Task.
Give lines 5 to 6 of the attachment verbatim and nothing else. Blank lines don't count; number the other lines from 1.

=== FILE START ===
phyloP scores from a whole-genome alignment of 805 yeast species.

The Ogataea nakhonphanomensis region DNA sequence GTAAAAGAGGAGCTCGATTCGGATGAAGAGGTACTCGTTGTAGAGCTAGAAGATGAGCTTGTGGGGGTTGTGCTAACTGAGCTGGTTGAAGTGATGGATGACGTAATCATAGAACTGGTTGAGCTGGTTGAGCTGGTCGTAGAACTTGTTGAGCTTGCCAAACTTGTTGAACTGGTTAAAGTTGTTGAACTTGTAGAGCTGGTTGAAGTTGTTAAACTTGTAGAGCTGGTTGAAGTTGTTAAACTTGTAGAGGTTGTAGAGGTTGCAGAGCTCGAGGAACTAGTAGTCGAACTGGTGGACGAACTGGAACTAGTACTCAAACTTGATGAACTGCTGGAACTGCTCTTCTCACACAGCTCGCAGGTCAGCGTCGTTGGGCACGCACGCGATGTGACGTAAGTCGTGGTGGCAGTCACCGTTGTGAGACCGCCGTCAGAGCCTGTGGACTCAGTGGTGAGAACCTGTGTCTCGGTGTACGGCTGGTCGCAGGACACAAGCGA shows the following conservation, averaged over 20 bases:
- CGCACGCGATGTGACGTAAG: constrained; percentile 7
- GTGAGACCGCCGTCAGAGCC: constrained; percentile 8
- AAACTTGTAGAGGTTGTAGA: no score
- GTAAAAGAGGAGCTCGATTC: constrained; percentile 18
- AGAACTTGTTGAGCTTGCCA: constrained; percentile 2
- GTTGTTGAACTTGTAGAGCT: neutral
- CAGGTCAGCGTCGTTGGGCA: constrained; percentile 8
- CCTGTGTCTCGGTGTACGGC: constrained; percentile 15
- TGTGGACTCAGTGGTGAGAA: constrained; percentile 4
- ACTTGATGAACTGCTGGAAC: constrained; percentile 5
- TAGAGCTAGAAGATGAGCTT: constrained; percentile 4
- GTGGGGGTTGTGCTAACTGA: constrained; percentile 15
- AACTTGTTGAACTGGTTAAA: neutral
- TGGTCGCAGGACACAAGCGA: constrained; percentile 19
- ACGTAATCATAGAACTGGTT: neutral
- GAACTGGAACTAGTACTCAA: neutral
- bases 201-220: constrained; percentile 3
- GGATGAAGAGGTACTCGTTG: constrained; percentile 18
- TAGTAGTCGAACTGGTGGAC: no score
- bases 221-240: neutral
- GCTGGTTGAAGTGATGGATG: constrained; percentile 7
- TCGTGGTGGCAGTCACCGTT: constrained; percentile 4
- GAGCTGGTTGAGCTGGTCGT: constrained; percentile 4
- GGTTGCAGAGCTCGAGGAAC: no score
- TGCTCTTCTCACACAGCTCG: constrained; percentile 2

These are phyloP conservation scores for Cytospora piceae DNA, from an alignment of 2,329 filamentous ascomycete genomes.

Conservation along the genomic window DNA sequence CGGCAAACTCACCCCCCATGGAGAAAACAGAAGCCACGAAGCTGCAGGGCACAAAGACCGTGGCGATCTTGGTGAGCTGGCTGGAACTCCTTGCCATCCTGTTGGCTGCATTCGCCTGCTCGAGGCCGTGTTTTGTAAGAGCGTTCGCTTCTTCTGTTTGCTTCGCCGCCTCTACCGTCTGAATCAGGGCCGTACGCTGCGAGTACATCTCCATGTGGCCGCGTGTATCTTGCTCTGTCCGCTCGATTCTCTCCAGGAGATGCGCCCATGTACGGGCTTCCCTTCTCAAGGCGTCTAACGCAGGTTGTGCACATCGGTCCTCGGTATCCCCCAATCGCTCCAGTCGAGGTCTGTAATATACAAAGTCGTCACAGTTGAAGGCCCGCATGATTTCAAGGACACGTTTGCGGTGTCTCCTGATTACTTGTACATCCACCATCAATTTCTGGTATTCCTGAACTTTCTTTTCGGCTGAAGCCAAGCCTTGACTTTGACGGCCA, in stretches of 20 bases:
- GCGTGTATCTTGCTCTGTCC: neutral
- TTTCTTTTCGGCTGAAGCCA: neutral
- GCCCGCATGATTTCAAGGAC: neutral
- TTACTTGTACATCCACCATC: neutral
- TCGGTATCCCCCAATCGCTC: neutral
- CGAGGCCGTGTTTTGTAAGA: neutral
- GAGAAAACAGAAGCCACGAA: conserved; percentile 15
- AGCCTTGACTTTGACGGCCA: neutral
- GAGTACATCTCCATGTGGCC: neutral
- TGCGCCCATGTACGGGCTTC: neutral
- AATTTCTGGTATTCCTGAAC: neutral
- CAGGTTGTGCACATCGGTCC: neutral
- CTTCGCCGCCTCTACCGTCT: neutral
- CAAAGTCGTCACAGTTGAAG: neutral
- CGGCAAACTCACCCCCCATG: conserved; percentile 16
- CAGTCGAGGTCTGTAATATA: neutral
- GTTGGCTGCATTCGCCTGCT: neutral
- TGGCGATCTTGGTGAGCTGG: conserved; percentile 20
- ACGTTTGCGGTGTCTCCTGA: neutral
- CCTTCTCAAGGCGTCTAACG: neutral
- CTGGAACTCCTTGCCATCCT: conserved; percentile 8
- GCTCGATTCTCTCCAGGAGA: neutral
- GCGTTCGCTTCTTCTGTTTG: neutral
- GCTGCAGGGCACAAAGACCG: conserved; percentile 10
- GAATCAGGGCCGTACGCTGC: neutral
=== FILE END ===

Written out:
- AAACTTGTAGAGGTTGTAGA: no score
- GTAAAAGAGGAGCTCGATTC: constrained; percentile 18